My Mother's Unsolved Murder
I knew about my mother's alcoholism and addictions, but nothing about the beatings she endured from her fourth husband—until the night in May he killed her. Why did she keep that secret?
On May 27, 2011, my mother was murdered by her husband. She died seven days later.
Biblical, that seventh day—June 3, 2011—in the sense that even banged and bruised and brain dead, twisted up in the machinery of modern medicine and motionless save for the rising and collapsing of her chest, the barest minimum of breathing on her own accord and the rest at the mercy of intensive-care apparatus, her small auto-mechanical breaths enough to declare her “alive” in the eyes of Michigan law (the doctors wanted to pronounce her dead upon arrival), she remained beautiful and victimized—in investigative terms, she was holy.
She didn’t die from drinking.
My mother was an alcoholic. She was riotous, fun, feral, hopeful, sad, resigned, addicted to pain, addicted to killers of pain by the sacrament: self-medication. I can say without hyperbole that she could out-drink anyone I’ve ever shared a toast with, including a stable of legendarily bad-for-the-wet writers, guitar gods, filmmakers, painters, gamblers, and outlaws in action—including Hunter S. Thompson. When she was slain, her blood alcohol level was 0.33% by volume, enough to kill your average social drinker. Such a percentage results in stupor, incontinence, the inability to walk, and unconsciousness. My mother was doing the dishes and brushing her cat. In addition to the drink, she had a penchant for the loveliest anti-anxiety meds—“use as directed” be damned—because she lived a life of extraordinary pain and disappointment. Like many of us, she did not imbibe simply to feel good—she clutched for relief. Poison and medicine. She was an alcoholic, if we must bow to labels, but she cannot be reduced to it.
When my mother was slain, her blood alcohol level was 0.33% by volume. Such a percentage results in stupor, incontinence, the inability to walk, and unconsciousness. My mother was doing the dishes and brushing her cat.
She was already bruised from neck to foot from altercations with her husband during the weeks prior—vile tangos I had no knowledge of but that, according to police records, went back at least seven years, including being manhandled two months after having open heart surgery—when the man, all six-and-a-half feet of him, pushed with his two mechanic’s hands flat out against her chest, knocking my mother’s five-foot-four-inch drunken frame flat back, her head bouncing off the kitchen floor.
I have to wonder: if she were sober, could she have escaped this?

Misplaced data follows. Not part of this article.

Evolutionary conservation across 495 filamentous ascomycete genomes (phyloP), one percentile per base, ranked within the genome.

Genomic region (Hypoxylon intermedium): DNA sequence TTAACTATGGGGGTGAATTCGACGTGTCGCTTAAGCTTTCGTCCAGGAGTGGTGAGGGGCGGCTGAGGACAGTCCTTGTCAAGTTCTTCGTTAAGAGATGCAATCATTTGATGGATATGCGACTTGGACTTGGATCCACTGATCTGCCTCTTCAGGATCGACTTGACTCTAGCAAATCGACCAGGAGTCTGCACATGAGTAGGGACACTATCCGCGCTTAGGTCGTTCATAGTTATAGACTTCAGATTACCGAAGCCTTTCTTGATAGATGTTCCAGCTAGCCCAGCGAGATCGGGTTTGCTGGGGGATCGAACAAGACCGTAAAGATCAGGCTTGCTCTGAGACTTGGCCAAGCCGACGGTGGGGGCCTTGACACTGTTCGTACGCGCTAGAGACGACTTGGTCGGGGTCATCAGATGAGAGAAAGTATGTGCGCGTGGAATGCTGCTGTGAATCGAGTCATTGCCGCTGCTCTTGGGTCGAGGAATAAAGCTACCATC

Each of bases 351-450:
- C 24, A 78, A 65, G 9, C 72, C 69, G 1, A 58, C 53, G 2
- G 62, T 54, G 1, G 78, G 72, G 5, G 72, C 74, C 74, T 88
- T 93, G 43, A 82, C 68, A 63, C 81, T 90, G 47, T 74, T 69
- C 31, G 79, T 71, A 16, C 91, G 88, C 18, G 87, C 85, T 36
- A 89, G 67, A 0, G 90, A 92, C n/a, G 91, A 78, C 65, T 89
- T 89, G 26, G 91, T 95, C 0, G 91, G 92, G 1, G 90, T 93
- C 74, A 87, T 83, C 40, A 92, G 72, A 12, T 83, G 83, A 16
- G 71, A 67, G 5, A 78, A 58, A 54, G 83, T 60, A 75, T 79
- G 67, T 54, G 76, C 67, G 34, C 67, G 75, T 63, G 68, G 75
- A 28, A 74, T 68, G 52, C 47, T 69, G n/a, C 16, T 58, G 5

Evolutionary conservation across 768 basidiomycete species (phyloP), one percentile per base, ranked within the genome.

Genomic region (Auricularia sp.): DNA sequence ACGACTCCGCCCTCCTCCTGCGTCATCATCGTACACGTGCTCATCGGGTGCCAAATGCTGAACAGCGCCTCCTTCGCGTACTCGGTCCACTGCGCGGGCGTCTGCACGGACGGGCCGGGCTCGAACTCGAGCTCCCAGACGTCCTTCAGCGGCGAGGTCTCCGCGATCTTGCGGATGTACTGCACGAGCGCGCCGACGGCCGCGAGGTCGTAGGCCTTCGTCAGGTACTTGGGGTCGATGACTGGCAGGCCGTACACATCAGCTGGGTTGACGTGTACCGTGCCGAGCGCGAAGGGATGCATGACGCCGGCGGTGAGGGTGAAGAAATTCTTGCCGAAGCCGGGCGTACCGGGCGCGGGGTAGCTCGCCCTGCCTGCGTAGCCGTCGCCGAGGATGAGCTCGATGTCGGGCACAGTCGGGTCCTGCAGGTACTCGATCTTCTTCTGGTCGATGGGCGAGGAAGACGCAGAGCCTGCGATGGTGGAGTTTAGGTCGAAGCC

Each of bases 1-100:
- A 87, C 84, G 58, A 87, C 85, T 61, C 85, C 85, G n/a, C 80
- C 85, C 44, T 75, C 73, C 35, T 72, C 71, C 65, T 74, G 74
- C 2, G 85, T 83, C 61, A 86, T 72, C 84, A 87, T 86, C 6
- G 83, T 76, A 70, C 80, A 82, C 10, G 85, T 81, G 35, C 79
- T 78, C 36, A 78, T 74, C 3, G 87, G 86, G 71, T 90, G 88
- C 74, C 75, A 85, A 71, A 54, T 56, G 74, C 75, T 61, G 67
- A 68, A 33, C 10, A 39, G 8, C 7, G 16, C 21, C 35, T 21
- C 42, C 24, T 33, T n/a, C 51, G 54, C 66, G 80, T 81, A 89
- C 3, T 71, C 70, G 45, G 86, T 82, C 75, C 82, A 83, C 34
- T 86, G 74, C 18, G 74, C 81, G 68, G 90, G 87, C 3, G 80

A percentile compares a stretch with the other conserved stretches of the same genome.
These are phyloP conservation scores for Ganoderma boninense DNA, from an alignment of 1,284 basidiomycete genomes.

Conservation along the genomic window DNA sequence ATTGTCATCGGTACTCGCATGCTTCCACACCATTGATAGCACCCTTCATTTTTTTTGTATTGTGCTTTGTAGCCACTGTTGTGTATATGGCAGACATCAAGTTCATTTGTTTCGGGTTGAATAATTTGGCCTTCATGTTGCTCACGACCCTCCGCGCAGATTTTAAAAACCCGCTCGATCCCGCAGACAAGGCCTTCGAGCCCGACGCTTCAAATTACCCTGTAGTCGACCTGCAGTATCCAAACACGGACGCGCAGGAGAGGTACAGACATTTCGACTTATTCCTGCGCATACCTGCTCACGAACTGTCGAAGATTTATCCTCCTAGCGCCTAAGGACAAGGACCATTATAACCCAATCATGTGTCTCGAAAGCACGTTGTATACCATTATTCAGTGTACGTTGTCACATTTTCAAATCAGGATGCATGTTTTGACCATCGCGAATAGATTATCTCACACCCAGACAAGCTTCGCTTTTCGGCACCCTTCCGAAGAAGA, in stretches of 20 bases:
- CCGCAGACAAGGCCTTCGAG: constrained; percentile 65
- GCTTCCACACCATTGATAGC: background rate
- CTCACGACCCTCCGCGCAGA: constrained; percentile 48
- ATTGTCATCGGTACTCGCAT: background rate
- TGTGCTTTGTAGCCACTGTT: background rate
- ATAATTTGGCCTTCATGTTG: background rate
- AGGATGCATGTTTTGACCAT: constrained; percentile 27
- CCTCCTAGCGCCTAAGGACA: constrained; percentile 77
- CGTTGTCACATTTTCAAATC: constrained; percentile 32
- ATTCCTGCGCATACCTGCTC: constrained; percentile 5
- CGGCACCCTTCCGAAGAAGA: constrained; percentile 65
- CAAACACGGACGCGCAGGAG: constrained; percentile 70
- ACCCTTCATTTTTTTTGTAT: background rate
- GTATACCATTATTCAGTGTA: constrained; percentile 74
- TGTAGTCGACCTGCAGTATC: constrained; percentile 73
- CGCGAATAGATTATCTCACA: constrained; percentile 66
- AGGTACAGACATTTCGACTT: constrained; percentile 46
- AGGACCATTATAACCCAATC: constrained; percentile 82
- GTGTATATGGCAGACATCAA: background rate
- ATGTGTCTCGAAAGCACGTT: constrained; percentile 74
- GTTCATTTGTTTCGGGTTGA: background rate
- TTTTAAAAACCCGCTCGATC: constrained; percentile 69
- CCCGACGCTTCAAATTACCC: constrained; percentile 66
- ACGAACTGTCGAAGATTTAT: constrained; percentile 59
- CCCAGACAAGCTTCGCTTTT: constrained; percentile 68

My mother’s husband is not my father, and murder is a term that I cast here by misery, not by law. In Ottawa County, Michigan, on November 4, 2011, a jury found my mother’s husband guilty of a lesser felony: involuntary manslaughter, caused by assault and battery. My mother’s husband was not drinking on the night of the homicide, though he too is an alcoholic—albeit of lesser caliber. And I have to wonder: if my mother’s husband had been drinking that night, would he not have knocked my mom down to the relatively impact-absorbent kitchen linoleum with such a force as to shake her brain inside her cranium, causing the brain bleed that ultimately took her life? My mother’s husband, who is not a brutal thug when buzzed but a big, jolly glowworm smiling in the only peace I’ve ever, in hindsight, really seen him in?
To ask such questions (standing in that kitchen after she’d died, next to her lifeless body in the hospital, standing in the courtroom while our lives were smeared into the public sphere) is fruitless, futile, sickening—as hypothetical questions often are. And, for the first time, I am unable to derail them, no matter how pointless it may be to have to wonder. Before the homicide, hypothetical questions were of course at the disposal of logic. Now, they roil me. They are winning, at times.
Is the hand, no matter what it is driven by, measured in the bottle it does or does not pick up? The hand chosen to hit—to push—with? Or the hand, no matter the rushing urge, that instead inoffensively rests?
The hand, in this investigation, is the person.
I too am an alcoholic—by pamphlet standards. A high-functioning boozer—by society’s mark. A brash, hard-drinking hero whose legend precedes him—by hyperbolic friends’ appraisals. What is it called to go to the edge, dangle two shoe-tips over and breathe in the chasm, but never cross over because no matter how delicious imbibing is in all of the romantic and idiotic ways, it cannot beat love, it cannot beat friendship, it cannot beat writing? What’s the label? Episodic sobriety? Selective insobriety?
Denial, many readers will say.